• Botterblom Nature Reserve
  • Bracken Nature Reserve (incl. Perdekop)
  • Durbanville Nature Reserve
  • Edith Stephens Nature Reserve
  • False Bay Nature Reserve (Rondevlei, Zeekoevlei, Pelican Park, Coastline)
  • Helderberg Nature Reserve (incl. Silverboomkloof)
  • Steenbras Nature Reserve
  • Table Bay Nature Reserve (Rietvlei, Diep River, Milnerton Race Course, Zoarvlei)
  • Tygerberg Nature Reserve
  • Uitkamp Wetland Nature Reserve
  • Witzands Aquifer Nature Reserve
  • Wolfgat Nature Reserve
  • Zandvlei Nature Reserve

The proposed reserves are largely what have always been considered and managed as nature reserves within the City.

Two notable additions are the inclusion of the Botterblom Park in Vierlanden, Durbanville, and the proposed extension of the False Bay Ecology Park to include portions of the False Bay Coastline and become the False Bay Nature Reserve.

A large number of comments were received proposing the proclamation of Diep River, Rietvlei, Zoarvlei and Milnerton Race Course amalgamated into one nature reserve. This site will be proclaimed as the “Table Bay Nature Reserve”.

The individual components will then be seen as sections of the overarching nature reserve. They will, however, retain autonomy with regards to any Friends Groups or Liaison Committees which are already in place.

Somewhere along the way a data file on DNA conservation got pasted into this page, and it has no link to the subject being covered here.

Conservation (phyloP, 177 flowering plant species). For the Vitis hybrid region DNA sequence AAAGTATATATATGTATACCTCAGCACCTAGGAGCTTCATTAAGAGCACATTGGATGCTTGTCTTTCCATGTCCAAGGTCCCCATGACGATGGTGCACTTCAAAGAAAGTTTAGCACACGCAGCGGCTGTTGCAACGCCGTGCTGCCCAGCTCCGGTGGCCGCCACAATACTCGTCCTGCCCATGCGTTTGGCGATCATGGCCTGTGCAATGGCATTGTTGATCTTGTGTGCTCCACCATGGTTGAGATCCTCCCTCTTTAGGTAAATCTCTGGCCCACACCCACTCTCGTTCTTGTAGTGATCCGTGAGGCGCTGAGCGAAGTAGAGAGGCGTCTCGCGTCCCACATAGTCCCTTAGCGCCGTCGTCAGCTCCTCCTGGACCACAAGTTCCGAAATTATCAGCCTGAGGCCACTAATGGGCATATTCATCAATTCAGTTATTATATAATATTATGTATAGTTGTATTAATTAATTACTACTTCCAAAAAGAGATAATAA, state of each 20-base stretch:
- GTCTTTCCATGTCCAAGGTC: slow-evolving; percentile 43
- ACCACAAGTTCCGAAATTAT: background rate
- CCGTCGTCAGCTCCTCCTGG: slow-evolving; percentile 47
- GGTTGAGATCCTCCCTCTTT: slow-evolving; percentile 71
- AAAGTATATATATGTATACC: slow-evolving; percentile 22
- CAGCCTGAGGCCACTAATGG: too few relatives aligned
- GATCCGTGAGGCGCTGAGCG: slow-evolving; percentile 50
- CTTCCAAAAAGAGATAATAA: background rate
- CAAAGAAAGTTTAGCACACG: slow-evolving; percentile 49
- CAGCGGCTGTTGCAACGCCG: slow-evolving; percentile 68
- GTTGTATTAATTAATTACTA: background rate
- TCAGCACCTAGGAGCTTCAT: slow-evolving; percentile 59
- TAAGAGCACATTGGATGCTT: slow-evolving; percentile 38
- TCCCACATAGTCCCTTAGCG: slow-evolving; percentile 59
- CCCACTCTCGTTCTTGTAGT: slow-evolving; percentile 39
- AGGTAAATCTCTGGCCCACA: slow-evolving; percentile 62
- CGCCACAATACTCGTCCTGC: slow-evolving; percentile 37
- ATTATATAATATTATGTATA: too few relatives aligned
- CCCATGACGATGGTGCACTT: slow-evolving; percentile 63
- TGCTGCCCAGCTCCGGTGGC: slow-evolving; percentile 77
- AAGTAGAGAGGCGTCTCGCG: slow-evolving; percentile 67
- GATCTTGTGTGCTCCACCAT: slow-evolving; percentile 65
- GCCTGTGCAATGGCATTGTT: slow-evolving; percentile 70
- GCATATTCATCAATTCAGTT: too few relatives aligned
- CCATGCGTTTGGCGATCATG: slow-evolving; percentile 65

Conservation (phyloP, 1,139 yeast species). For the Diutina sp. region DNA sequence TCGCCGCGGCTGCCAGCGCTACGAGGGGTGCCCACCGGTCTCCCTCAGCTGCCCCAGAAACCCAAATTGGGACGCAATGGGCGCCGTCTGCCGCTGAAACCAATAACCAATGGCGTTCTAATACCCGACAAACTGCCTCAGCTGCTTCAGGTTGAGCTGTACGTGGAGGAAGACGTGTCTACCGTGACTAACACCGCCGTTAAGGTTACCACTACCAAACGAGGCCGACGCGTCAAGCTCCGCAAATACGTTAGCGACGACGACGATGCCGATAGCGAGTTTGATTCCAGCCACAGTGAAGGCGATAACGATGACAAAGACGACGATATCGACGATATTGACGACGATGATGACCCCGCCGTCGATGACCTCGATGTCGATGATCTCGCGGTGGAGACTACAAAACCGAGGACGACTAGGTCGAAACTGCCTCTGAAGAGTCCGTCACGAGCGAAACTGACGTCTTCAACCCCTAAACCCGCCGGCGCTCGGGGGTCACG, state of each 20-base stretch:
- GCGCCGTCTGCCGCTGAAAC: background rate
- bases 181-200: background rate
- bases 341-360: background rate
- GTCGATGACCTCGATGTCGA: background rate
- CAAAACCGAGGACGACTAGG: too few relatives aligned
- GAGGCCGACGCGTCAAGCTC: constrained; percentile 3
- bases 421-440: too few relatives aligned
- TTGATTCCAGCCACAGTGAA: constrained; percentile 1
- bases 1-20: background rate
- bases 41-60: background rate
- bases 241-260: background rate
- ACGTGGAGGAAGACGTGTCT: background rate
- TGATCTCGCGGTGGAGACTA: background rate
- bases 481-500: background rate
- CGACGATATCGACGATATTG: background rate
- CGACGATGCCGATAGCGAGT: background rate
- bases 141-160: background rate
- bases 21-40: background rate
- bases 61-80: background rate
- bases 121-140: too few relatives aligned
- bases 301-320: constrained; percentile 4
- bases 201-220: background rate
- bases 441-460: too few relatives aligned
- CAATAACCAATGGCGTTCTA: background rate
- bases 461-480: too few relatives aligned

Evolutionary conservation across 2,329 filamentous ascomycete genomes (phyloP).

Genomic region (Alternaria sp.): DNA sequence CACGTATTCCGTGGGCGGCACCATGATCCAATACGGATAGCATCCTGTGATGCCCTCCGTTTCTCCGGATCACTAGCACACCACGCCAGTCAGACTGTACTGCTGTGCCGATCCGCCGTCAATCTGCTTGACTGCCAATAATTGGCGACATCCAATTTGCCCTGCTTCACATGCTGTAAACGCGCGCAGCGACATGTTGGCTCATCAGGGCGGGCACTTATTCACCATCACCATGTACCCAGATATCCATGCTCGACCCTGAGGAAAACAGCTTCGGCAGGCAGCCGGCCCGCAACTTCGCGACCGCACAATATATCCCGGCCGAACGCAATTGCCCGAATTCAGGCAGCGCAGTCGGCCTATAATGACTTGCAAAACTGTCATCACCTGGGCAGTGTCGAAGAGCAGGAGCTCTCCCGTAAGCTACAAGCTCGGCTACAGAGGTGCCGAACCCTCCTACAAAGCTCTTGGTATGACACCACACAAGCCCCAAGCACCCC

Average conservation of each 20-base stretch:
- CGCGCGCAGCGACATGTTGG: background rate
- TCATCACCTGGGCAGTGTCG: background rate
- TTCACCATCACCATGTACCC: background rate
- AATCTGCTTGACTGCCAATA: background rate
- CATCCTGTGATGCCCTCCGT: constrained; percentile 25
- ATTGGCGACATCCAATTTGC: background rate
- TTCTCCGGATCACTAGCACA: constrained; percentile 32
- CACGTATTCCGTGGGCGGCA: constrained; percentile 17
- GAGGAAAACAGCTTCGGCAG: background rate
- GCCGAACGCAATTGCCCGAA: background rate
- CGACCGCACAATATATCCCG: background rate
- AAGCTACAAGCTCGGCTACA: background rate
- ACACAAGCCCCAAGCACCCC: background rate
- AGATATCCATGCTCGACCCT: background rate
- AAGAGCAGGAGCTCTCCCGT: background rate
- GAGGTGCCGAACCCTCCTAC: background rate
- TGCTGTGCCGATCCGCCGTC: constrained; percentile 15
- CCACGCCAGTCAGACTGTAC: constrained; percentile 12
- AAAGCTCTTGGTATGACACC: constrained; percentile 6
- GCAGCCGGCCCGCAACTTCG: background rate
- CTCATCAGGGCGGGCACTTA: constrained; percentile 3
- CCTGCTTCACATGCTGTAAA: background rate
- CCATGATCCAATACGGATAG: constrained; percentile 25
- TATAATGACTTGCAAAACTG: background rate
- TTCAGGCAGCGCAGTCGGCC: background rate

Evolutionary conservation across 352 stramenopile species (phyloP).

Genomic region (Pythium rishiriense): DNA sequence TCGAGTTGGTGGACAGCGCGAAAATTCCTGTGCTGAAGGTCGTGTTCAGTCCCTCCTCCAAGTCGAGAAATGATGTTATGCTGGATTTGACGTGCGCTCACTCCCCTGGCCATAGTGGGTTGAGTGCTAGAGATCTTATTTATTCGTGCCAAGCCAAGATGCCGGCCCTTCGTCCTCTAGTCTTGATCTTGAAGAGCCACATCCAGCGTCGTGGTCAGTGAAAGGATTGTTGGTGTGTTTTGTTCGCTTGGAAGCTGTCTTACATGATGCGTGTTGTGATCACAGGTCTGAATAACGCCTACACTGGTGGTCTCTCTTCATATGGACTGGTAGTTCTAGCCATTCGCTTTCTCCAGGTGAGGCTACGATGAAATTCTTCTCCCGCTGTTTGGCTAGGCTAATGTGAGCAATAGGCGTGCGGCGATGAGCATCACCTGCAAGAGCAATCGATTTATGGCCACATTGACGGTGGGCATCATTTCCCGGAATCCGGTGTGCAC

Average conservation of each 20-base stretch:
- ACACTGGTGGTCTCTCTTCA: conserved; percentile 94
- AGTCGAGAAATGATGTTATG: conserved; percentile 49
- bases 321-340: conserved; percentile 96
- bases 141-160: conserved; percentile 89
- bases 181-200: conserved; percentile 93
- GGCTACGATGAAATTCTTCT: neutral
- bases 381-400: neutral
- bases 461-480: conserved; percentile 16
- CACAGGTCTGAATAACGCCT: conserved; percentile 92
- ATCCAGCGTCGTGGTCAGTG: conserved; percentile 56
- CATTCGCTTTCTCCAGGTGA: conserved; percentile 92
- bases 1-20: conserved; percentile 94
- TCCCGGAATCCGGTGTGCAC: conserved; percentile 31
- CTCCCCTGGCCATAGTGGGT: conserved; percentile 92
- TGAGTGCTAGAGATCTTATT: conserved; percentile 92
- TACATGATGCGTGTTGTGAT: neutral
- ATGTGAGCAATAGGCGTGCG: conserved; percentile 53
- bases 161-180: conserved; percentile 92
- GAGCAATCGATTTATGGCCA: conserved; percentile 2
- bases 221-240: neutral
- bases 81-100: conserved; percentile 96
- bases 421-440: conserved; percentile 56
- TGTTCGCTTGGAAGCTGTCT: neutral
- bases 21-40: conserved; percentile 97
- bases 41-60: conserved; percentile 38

Harmony Flats Nature Reserve in the Strand is already a proclaimed Provincial Nature Reserve which is an equivalent status to a Contract Nature Reserve. This reserve will therefore not be going through the proclamation process, but a draft management plan has been developed for the site.

Watkyns said he believes this proclamation process is necessary, as Cape Town’s rich biodiversity is under threat and there is a real chance that many species may be lost forever if action is not taken soon.

“Cape Town is well known for its rich and unique biodiversity, boasting over 3250 native plant species and 19 different vegetation types. Much of the city’s biodiversity is unfortunately threatened with extinction, and to date 13 of Cape Town’s plant species are globally extinct or extinct in the wild. A total of 319 species are Red Listed as threatened with extinction.”

“This is of huge concern as biodiversity provides us with critical ecosystem-services like food, shelter and protection against flooding and wind-blown sand. It also underpins the tourism-industry, and offers critical resilience to the impacts of global climate change. By retaining and conserving natural systems in our urban environment we can maintain and enhance these ecosystem-services, and make Cape Town a more sustainable city,” Watkyns added.

Cape Town’s impressive system of open spaces contributes greatly to its appeal as a prime tourism-destination and gives the city its natural beauty. The City is currently managing more than 30 natural areas which are scattered across Cape Town, all of which form part of the network of open spaces. Sites like these provide critical refuges for threatened biodiversity, as well as important services to the public such as education, recreation and conservation of our natural heritage.

Source: Cape Town